Center for Asbestos Safety

Center for Asbestos Safety in the Workplace

Occupational Lung Diseases

Occupational lung diseases are a major public health problem. They include:

Millions of American workers were exposed to asbestos dust, including many of the more than 4 million workers in the shipyards in the peak years of World War II production.

While risk to workers increases with heavier and longer exposure to asbestos, it has been shown that even short periods of exposure can lead to mesothelioma.

The respitory effects of asbestos exposure are irreversible. It is not completely understood why asbestos produces such damaging effects, but it is clear that asbestos is a major health hazard, and its detrimental health effect have been known for years. Indeed, many researchers feel that almost all cases of mesothelioma are due to asbestos exposure. Cigarette cancer does not appear to contribute to this type of cancer.

Often a period of 20 years or more elapses between asbestos exposure and development of mesothelioma.

With today's workplace safety regulations, the risk of exposure is substantially less. However, mesothelioma and other asbestos diseases continue to crop up as a result of past exposure.

One of the very properties that made asbestos a prized building material - its durability - contributes to its detrimental health effects. Asbestos fibers are hardy and tend to stay in the body's tissues indefinitely.

If you or a loved one has been exposed to asbestos, click here.

Advice for doctors taking patients' occupational and environmental history.


Asbestos is a generic term for a number of hydrated silicates that, when crushed or processed, separate into flexible fibers made up of fibrils. The term asbestos, as used in 30 CFR 56/57.5001(b) refers to the following mineral fibers: chrysotile, amosite, crocidolite, anthophyllite asbestos, tremolite asbestos, and actinolite asbestos.

The term mineral fiber refers to particles greater than five µm in length which have a length at least three times greater than its width.

Fibrous talc is a magnesium silicate (Mg3Si4O10(OH)2) which is greater than five µm in length with a length three times greater than its width. Fibrous talc has the same fiber limit as asbestos. This is due to the similarity of the reaction in the lungs produced by fibrous talc and asbestos fibers.

Sources of Asbestos and Mineral Fibers:

In addition to asbestos mines, asbestos is found as a contaminant mineral in the host rock in non-asbestos mining operations. Asbestos or fibrous dust is created and released into the ambient air by the breaking, crushing, grinding, drilling, or general abrasive handling of a solid material having fibrous components. Chrysotile is the type of asbestos most commonly found in commercial products. Amosite and crocidolite are generally considered to be the most toxic.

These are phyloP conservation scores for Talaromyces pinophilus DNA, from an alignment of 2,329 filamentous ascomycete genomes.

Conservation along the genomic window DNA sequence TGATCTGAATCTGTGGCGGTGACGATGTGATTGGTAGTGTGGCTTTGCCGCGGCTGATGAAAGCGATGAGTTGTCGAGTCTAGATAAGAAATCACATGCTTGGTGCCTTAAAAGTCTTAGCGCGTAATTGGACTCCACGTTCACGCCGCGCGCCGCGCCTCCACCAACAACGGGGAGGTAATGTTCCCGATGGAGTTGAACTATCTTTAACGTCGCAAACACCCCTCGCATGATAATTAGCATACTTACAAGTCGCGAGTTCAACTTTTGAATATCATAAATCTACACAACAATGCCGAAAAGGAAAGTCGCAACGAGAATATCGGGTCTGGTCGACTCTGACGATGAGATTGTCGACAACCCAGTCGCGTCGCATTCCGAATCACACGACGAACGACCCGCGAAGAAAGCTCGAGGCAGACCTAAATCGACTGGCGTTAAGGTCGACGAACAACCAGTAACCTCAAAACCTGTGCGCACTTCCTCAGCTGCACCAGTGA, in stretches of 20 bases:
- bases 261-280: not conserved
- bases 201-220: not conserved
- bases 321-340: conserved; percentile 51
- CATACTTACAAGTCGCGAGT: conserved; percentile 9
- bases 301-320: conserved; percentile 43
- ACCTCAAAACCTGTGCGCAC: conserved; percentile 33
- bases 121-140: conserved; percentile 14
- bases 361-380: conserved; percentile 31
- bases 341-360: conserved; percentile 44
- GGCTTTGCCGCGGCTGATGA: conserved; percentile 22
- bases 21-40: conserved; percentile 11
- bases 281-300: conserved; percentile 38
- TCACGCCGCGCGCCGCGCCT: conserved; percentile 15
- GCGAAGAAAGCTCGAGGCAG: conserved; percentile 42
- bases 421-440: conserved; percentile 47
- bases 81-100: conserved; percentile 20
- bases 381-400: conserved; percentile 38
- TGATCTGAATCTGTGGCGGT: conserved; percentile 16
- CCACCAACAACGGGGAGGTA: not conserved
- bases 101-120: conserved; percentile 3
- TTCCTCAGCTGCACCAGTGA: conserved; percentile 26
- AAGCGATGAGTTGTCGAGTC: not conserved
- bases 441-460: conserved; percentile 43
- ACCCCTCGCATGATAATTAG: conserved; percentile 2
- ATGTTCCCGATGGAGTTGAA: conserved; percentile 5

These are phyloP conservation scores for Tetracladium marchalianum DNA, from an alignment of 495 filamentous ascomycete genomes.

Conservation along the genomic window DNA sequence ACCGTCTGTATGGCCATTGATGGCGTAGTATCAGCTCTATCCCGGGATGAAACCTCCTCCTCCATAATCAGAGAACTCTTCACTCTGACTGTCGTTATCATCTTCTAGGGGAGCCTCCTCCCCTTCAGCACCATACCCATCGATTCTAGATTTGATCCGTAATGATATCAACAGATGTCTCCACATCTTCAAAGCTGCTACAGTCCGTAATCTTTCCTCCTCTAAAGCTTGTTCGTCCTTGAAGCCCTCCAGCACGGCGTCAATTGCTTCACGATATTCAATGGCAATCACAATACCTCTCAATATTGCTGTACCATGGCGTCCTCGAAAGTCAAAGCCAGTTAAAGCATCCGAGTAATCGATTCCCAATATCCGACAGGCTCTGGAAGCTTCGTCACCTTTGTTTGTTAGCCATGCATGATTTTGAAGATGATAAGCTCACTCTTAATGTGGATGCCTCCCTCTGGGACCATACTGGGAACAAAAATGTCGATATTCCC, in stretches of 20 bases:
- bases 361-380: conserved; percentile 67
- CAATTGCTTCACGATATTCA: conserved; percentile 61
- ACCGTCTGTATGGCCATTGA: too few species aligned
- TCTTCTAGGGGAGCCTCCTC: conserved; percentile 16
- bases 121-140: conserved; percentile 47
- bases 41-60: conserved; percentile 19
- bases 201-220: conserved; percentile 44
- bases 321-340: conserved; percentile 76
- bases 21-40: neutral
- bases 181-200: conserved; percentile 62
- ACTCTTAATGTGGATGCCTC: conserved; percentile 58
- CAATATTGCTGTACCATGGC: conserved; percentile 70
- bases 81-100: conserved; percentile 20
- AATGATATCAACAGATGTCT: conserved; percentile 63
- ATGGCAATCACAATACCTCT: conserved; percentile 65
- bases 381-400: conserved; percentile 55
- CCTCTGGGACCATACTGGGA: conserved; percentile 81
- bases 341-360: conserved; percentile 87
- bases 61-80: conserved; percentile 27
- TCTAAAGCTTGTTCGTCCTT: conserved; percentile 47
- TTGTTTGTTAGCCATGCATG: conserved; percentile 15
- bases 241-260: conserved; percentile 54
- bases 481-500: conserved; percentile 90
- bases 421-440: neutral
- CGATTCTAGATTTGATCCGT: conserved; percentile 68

Fibrous dust particles do not readily settle out of the air, but can remain suspended for long periods of time. As a result, accumulations of fibrous dust can continue to present an inhalation hazard when they are stirred up by vehicular traffic, by persons walking through them, or by the wind.

Asbestos exposure most often occurs from products brought on to the mine property, such as brake linings, asbestos welding blankets, and pipe insulation, or products that are used in building construction, such as transite panels. Replacement of these items with asbestos-free materials is encouraged, but should be done only by miners trained in asbestos removal and abatement methods.

Health Effects:
Asbestosis is a type of pneumoconiosis which results from the inhalation of asbestos fibers, and is also referred to as interstitial fibrosis. Fibers lodge in the lungs, causing a scar that may continue to grow even though there may be no further exposure to asbestos. Lung cancer is a simple term for carcinoma of the bronchus. Lung cancer is associated with all types of asbestos and is related to the degree of asbestosis present in the lungs and also to cigarette smoking, which greatly enhances the cancer-causing properties of asbestos. High rates of lung cancer have been observed in miners exposed directly and indirectly to asbestos dust.

Mesothelioma, another cancer associated with asbestos exposure, is a tumor made up of cells from the pleura (chest lining) or peritoneum (abdominal lining). Cancer of the gastrointestinal tract and of the larynx have also been associated with exposure to asbestos fibers.

Full-shift Limit: No miner shall be exposed to an 8-hour, time-weighted average airborne concentration of asbestos dust which exceeds 2 fibers, greater than 5 µm in length, per milliliter of air, as determined by the membrane filter method at 400-450 magnification, 4 millimeter objective, phase contrast illumination. More on exposure limit definitions.

Short-term Limit: No miner shall be exposed at any time to airborne concentrations of asbestos fibers in excess of 10 fibers, longer than 5 µm, per milliliter of air, as determined by the membrane filter method over a minimum sampling time of 15 minutes.


Center for Asbestos
Safety in the Workplace